Monday, July 6, 2015

Cultural Signifiers in Cornrows and Cornfields

African American cultural signifiers constitute distinguishing features of black artistic expression. Cultural signifiers are those people, places, activities, and things that writers and other artists present that link or refer to a broader system or discourse community. The uses of multiple cultural signifiers  assist in making a work recognizably African American.

Part of the resonance of Celeste Doaks's  volume Cornrows and Cornfields relates to her use of a wide range of African American cultural signifiers throughout the volume. What follows is an alphabetized list of just 30 signifiers with page numbers from her book.

A Love Supreme (53)
A.M.E. Church (34)
Bronzeville (22)
Cornrows (cover, 15)
Diana (68) 
Don Cornelius (22-23)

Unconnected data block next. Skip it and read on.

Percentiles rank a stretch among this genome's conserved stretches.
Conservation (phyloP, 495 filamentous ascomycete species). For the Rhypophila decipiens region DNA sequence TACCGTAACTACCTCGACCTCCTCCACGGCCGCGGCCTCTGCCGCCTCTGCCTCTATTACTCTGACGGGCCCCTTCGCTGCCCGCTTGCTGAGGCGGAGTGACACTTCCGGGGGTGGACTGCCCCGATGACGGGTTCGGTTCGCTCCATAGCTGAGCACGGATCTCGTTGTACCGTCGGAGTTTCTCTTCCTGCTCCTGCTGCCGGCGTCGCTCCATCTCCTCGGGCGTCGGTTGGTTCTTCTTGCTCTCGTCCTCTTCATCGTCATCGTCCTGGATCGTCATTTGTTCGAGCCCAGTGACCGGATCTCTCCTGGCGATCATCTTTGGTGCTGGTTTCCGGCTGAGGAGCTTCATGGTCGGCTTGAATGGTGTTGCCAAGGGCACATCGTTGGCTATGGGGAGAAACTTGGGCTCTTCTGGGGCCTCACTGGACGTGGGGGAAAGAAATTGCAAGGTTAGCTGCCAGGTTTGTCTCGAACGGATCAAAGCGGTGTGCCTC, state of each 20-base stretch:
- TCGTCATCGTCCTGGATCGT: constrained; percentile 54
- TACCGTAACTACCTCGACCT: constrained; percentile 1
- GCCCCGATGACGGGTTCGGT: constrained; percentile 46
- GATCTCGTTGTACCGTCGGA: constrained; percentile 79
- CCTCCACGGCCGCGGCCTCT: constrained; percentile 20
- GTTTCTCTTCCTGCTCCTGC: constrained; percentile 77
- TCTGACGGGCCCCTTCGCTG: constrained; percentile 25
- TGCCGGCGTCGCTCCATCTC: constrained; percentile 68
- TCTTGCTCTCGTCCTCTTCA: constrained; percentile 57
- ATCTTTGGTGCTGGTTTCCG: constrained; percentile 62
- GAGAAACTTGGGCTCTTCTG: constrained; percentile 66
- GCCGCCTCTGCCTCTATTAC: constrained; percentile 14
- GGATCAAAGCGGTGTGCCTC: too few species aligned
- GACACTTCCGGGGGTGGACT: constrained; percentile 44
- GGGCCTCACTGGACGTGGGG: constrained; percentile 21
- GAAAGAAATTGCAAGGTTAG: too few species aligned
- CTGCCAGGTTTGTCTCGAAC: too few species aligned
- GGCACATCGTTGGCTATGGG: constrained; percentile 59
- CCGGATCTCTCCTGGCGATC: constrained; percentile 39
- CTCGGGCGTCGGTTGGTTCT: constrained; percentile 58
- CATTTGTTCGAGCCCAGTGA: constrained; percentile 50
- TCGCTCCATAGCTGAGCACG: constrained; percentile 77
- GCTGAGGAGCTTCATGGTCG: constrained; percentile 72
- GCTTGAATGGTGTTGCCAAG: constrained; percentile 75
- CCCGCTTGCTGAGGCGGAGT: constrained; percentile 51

Ernie Banks (33) 
Godfather of Soul (22)
Gordon from Sesame Street (57)
His Eye is On the Sparrow (24)
Holly Robinson-Peete (57)
King of Pop (22, 71)
Lee Elder (65) 
Mahogany (18)
Michael Jackson (68)
Michelle Obama (34)
Motown (21)
Naima (53)
New Edition (17)
Richard Pryor (53-54)
Right On! (15)
Robert Hayden (30)
Soul Train (22)
South Side (22) 
Tiger Woods (65)  
TuPac (24)
Vaughan Mason & Crew (70)
Walter Payton (25)
W. E. B. Du Bois (41)
Whitney (46)

The value of 'Cornrows and Cornfields'
Celeste Doaks's Father-Daughter poems
Select list of debut collections by African American poets, 2000 - 2015
The Cast of Characters referenced in Jason McCall's Dear Hero,   

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